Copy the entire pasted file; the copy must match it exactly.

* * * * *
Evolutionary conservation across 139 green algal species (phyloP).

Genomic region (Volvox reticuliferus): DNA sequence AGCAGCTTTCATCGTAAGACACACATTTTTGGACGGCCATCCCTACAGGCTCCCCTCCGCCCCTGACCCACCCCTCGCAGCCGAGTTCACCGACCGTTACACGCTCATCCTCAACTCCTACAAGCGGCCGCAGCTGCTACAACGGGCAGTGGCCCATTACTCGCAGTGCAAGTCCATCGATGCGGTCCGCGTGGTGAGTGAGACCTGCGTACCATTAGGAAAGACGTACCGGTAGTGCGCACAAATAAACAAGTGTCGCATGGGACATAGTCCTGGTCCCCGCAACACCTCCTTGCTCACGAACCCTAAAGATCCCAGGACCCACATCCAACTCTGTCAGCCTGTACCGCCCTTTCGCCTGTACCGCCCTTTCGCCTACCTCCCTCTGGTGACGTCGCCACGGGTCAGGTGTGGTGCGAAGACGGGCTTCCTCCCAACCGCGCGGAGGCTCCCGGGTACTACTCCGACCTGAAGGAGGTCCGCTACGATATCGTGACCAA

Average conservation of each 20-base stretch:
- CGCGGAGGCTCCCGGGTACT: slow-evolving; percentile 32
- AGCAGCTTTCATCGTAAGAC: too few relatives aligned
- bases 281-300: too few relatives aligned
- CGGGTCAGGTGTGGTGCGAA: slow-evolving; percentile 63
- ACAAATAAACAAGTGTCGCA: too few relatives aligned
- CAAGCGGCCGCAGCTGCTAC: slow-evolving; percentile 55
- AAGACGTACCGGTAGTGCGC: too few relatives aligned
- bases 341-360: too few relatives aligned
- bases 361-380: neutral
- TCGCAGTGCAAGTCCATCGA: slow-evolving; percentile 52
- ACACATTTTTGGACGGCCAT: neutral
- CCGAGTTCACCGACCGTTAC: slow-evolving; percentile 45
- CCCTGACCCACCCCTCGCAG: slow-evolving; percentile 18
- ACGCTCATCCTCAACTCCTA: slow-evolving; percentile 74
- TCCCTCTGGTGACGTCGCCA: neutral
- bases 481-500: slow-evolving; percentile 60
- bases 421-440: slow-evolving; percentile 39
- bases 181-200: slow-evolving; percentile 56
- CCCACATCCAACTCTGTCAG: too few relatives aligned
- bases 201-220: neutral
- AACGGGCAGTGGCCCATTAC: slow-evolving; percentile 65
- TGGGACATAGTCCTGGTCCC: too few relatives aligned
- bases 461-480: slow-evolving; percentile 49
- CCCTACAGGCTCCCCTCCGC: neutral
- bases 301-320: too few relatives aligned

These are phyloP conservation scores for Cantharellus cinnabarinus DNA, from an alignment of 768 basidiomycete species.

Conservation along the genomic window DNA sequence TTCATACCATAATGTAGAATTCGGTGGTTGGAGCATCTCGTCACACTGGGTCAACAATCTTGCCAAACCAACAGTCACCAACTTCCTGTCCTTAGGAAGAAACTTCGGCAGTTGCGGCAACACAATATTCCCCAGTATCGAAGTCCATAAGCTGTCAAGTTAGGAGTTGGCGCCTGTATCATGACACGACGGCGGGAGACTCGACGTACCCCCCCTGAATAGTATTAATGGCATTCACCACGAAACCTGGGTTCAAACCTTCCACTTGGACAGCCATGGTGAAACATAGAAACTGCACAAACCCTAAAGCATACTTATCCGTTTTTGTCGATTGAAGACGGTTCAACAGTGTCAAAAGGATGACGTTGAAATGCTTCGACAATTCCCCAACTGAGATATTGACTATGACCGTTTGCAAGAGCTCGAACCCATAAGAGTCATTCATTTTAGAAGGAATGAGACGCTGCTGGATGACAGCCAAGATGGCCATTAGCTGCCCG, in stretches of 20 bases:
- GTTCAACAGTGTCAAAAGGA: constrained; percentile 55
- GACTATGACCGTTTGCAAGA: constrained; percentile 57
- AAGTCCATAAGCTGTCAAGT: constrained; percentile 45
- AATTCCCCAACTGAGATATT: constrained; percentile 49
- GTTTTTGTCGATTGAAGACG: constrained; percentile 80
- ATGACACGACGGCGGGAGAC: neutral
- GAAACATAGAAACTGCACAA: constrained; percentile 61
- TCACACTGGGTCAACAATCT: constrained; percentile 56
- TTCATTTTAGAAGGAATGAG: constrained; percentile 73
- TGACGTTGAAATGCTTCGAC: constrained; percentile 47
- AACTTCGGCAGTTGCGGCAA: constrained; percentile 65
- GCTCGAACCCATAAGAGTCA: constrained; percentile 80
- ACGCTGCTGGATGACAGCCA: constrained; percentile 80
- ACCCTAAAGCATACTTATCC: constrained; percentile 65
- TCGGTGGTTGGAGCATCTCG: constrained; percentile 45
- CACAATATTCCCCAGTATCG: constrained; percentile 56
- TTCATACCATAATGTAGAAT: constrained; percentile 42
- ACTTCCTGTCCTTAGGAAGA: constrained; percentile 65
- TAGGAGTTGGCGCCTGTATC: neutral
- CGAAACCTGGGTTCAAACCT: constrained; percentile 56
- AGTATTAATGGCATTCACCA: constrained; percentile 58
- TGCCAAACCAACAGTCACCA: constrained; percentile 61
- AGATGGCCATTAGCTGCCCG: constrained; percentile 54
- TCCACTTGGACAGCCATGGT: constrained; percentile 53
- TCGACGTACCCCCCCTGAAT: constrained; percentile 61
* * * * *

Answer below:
Evolutionary conservation across 139 green algal species (phyloP).

Genomic region (Volvox reticuliferus): DNA sequence AGCAGCTTTCATCGTAAGACACACATTTTTGGACGGCCATCCCTACAGGCTCCCCTCCGCCCCTGACCCACCCCTCGCAGCCGAGTTCACCGACCGTTACACGCTCATCCTCAACTCCTACAAGCGGCCGCAGCTGCTACAACGGGCAGTGGCCCATTACTCGCAGTGCAAGTCCATCGATGCGGTCCGCGTGGTGAGTGAGACCTGCGTACCATTAGGAAAGACGTACCGGTAGTGCGCACAAATAAACAAGTGTCGCATGGGACATAGTCCTGGTCCCCGCAACACCTCCTTGCTCACGAACCCTAAAGATCCCAGGACCCACATCCAACTCTGTCAGCCTGTACCGCCCTTTCGCCTGTACCGCCCTTTCGCCTACCTCCCTCTGGTGACGTCGCCACGGGTCAGGTGTGGTGCGAAGACGGGCTTCCTCCCAACCGCGCGGAGGCTCCCGGGTACTACTCCGACCTGAAGGAGGTCCGCTACGATATCGTGACCAA

Average conservation of each 20-base stretch:
- CGCGGAGGCTCCCGGGTACT: slow-evolving; percentile 32
- AGCAGCTTTCATCGTAAGAC: too few relatives aligned
- bases 281-300: too few relatives aligned
- CGGGTCAGGTGTGGTGCGAA: slow-evolving; percentile 63
- ACAAATAAACAAGTGTCGCA: too few relatives aligned
- CAAGCGGCCGCAGCTGCTAC: slow-evolving; percentile 55
- AAGACGTACCGGTAGTGCGC: too few relatives aligned
- bases 341-360: too few relatives aligned
- bases 361-380: neutral
- TCGCAGTGCAAGTCCATCGA: slow-evolving; percentile 52
- ACACATTTTTGGACGGCCAT: neutral
- CCGAGTTCACCGACCGTTAC: slow-evolving; percentile 45
- CCCTGACCCACCCCTCGCAG: slow-evolving; percentile 18
- ACGCTCATCCTCAACTCCTA: slow-evolving; percentile 74
- TCCCTCTGGTGACGTCGCCA: neutral
- bases 481-500: slow-evolving; percentile 60
- bases 421-440: slow-evolving; percentile 39
- bases 181-200: slow-evolving; percentile 56
- CCCACATCCAACTCTGTCAG: too few relatives aligned
- bases 201-220: neutral
- AACGGGCAGTGGCCCATTAC: slow-evolving; percentile 65
- TGGGACATAGTCCTGGTCCC: too few relatives aligned
- bases 461-480: slow-evolving; percentile 49
- CCCTACAGGCTCCCCTCCGC: neutral
- bases 301-320: too few relatives aligned

These are phyloP conservation scores for Cantharellus cinnabarinus DNA, from an alignment of 768 basidiomycete species.

Conservation along the genomic window DNA sequence TTCATACCATAATGTAGAATTCGGTGGTTGGAGCATCTCGTCACACTGGGTCAACAATCTTGCCAAACCAACAGTCACCAACTTCCTGTCCTTAGGAAGAAACTTCGGCAGTTGCGGCAACACAATATTCCCCAGTATCGAAGTCCATAAGCTGTCAAGTTAGGAGTTGGCGCCTGTATCATGACACGACGGCGGGAGACTCGACGTACCCCCCCTGAATAGTATTAATGGCATTCACCACGAAACCTGGGTTCAAACCTTCCACTTGGACAGCCATGGTGAAACATAGAAACTGCACAAACCCTAAAGCATACTTATCCGTTTTTGTCGATTGAAGACGGTTCAACAGTGTCAAAAGGATGACGTTGAAATGCTTCGACAATTCCCCAACTGAGATATTGACTATGACCGTTTGCAAGAGCTCGAACCCATAAGAGTCATTCATTTTAGAAGGAATGAGACGCTGCTGGATGACAGCCAAGATGGCCATTAGCTGCCCG, in stretches of 20 bases:
- GTTCAACAGTGTCAAAAGGA: constrained; percentile 55
- GACTATGACCGTTTGCAAGA: constrained; percentile 57
- AAGTCCATAAGCTGTCAAGT: constrained; percentile 45
- AATTCCCCAACTGAGATATT: constrained; percentile 49
- GTTTTTGTCGATTGAAGACG: constrained; percentile 80
- ATGACACGACGGCGGGAGAC: neutral
- GAAACATAGAAACTGCACAA: constrained; percentile 61
- TCACACTGGGTCAACAATCT: constrained; percentile 56
- TTCATTTTAGAAGGAATGAG: constrained; percentile 73
- TGACGTTGAAATGCTTCGAC: constrained; percentile 47
- AACTTCGGCAGTTGCGGCAA: constrained; percentile 65
- GCTCGAACCCATAAGAGTCA: constrained; percentile 80
- ACGCTGCTGGATGACAGCCA: constrained; percentile 80
- ACCCTAAAGCATACTTATCC: constrained; percentile 65
- TCGGTGGTTGGAGCATCTCG: constrained; percentile 45
- CACAATATTCCCCAGTATCG: constrained; percentile 56
- TTCATACCATAATGTAGAAT: constrained; percentile 42
- ACTTCCTGTCCTTAGGAAGA: constrained; percentile 65
- TAGGAGTTGGCGCCTGTATC: neutral
- CGAAACCTGGGTTCAAACCT: constrained; percentile 56
- AGTATTAATGGCATTCACCA: constrained; percentile 58
- TGCCAAACCAACAGTCACCA: constrained; percentile 61
- AGATGGCCATTAGCTGCCCG: constrained; percentile 54
- TCCACTTGGACAGCCATGGT: constrained; percentile 53
- TCGACGTACCCCCCCTGAAT: constrained; percentile 61